Passing of a Feminist Icon

Newsletter Jan - Apr 2006

When we talk to young adult college-going women or women in their early twenties from urban India today who were educated in elite schools, and come from financially better off families, a series of questions and arguments crop up time and again - ‘Why are you talking so vehemently about freedom and equality for women? Isn’t it already here? We have freedom to choose what we want to do, how we want to dress. We do not feel oppressed or downtrodden. Why do women like you keep harping on absence of equality?!’

Whatever answers we tend to provide most of these women are not satisfied. They think the women’s movement has no relevance any longer. We have not had the opportunity to ask these women for their opinion about ‘freedom’ and ‘equality’ after a ten-year period if they marry and have children! But from anecdotal experience, we see that many of these women feel the pressure of ‘adjusting’ in the marital home, some of them have to let go their careers and the frustration from that decision takes its toll, the upbringing of children keeps them so occupied despite having servants in the house that they lose touch with the outside world. In any case they certainly miss the freedom they had when they were young! It is the ‘problem with no name’ – that Betty Friedan articulated in her path-breaking work, The Feminine Mystique.

Betty Friedan, celebrated author, activist and pioneer of the women’s liberation movement, who died on 4th February 2006 on her 85th birthday, would have certainly smiled at these young women and said ‘Wait until you are in your 40s, your children are grown up and then tell me what you think.’

Betty Friedan published The Feminine Mystique in 1963 when she had just crossed 40! The origin of how the book came about is interesting and certainly useful for the women we were referring to above. Friedan used to work as a journalist and she quit her job after marriage. When her children were grown up, she felt listless as a housewife. She tried to find out what her women friends from college were doing and how they were feeling about their lives. The feeling of ‘things were not going well’ was shared by many. After rounds of informal discussions, questionnaires and interviews she wrote the famous book.

The Feminine Mystique revolutionised the lives of many women in the United States. Many women younger than Betty Friedan read the book and suddenly realised what was wrong with their lives. They took it upon themselves to change. Many people believe that Friedan not only provided leadership but brought the feminist movement to the front stage in the U.S. It was a beginning of modern-day feminist movement. For the purposes of bringing women together she founded ‘National Organization for Women’ (NOW) ( in 1966, she was also its first president. In her later life Friedan went on to establish many more organisations such as National Women’s Political Caucus.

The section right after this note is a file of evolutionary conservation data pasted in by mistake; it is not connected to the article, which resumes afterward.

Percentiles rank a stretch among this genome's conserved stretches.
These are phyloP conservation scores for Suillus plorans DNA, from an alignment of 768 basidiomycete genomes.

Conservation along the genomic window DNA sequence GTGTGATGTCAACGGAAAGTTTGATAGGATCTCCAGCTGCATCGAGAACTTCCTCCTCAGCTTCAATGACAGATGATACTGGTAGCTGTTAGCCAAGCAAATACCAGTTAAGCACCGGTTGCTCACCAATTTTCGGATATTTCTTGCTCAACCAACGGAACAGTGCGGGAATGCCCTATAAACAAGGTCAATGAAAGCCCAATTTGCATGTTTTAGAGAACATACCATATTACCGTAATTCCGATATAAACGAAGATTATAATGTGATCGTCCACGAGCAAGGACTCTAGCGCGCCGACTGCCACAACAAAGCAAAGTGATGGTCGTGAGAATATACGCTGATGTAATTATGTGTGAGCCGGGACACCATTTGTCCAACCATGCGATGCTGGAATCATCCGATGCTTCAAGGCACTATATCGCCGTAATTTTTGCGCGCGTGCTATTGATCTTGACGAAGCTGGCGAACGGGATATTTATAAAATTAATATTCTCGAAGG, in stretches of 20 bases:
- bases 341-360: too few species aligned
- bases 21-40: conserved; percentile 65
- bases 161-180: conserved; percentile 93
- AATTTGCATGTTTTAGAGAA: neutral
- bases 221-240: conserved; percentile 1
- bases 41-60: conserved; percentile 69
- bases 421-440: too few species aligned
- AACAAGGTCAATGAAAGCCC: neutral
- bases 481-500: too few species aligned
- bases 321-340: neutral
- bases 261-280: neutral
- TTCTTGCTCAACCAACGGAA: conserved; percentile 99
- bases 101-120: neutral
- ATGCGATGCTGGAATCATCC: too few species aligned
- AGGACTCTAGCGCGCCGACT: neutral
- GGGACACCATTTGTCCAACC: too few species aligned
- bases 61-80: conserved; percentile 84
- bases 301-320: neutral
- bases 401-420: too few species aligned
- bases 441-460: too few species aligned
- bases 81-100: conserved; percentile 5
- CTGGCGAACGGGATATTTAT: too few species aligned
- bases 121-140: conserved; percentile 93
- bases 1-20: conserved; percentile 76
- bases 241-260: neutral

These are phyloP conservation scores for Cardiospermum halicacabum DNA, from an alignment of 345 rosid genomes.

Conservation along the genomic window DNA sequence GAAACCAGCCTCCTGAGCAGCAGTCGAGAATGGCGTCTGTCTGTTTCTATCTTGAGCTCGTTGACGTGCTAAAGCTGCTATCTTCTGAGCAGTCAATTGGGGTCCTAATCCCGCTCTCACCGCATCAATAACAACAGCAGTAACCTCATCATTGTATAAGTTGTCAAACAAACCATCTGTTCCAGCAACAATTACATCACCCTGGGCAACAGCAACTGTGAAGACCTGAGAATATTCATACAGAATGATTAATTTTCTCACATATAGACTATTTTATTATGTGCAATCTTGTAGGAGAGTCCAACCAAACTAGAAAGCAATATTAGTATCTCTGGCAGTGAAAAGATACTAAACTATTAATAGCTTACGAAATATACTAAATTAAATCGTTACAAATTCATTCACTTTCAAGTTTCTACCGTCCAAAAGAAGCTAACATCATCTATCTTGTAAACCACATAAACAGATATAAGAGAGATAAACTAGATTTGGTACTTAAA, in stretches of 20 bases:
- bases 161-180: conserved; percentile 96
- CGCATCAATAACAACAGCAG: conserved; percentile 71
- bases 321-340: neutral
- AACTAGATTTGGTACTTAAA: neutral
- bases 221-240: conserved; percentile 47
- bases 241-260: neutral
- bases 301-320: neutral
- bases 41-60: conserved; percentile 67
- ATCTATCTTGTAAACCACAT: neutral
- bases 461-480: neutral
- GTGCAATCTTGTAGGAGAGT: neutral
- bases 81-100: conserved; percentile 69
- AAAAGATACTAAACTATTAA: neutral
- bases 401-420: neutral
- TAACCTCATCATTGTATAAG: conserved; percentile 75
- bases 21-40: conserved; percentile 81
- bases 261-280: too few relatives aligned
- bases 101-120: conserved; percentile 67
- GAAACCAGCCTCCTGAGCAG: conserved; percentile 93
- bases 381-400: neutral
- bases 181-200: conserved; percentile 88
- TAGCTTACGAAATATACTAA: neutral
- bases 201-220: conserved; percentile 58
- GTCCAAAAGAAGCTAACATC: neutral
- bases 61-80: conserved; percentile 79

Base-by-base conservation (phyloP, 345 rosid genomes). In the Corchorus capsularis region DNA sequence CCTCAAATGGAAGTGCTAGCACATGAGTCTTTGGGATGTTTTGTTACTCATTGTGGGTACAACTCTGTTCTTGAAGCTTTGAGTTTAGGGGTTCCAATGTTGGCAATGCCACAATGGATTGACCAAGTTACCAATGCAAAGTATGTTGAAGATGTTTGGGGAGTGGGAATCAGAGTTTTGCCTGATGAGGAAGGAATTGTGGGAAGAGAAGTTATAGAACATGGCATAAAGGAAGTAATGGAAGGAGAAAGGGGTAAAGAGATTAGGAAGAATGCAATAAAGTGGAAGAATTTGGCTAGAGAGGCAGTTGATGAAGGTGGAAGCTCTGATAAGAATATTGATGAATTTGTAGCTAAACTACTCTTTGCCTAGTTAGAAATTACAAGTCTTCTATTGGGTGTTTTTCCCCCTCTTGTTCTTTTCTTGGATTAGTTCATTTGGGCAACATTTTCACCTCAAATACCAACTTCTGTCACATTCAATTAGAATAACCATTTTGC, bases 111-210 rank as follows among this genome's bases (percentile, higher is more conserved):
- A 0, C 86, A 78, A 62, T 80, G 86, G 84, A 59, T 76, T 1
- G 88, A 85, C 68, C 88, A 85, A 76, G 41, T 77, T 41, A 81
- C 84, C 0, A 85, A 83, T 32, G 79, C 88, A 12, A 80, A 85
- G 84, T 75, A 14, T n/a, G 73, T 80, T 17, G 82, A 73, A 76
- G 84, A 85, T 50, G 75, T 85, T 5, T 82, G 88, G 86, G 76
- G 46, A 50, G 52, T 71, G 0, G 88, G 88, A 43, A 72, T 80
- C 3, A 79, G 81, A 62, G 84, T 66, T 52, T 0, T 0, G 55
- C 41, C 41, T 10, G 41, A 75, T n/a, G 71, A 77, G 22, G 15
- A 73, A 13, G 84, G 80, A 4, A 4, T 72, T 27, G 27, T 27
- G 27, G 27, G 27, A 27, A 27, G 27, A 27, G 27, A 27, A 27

Friedan wrote many more books later in her life. Fountain of Age, It Changed My Life: Writings on the Women’s Movement, Life So Far, The Second Stage. In 1993 Friedan attacked ageism in ‘The Fountain of Age’, highlighting how older people are stereotyped and treated.

With the publication of The Second Stage in 1981 she was criticised about changing her feminist stand. She argued that working with men is the way forward for the women’s movement as she considered preservation of families extremely crucial. On the backdrop of her resistance to include lesbians as a part of the women’s movement these opinions of hers were considered provocative and controversial. She braved the criticism. With passage of time, she appeared more outdated and the reasons were manifold. One, from the very beginning her focus in women’s liberation movement was on women like her: straight, white, middle and upper class housewives. It was important to bring those women into the fold of the feminist movement, and she did an exceptional job of it by providing leadership. However, she was not up to date with the other issues which were gaining equal prominence in the women’s movement with the passing years - the issues of class, racism and sexual orientation. In the beginning for making the women’s liberation movement more acceptable in the society, she thought it was better to focus on women with heterosexual preferences, and avoid talking about women with other sexual preferences. However, over the years she could not change her understanding sufficiently to move towards an inclusive contemporary feminist politics.

One of her friends of 30 years standing, Alida Brill, describes her as a ‘mapmaker’ - somebody who began to draw maps, however imperfect. She says ‘Early maps are never perfect. They have errors, omit essential places, and warn of mythical dragons. And some continents depicted turn out not to exist at all. Yet, lacking such early chartings, we would drift without any direction at all.’ Thus, despite her limitations in the worldview of feminism as we see and understand it today, Friedan has her own place in the women’s liberation movement and she needs to be duly acknowledged for her rightful place.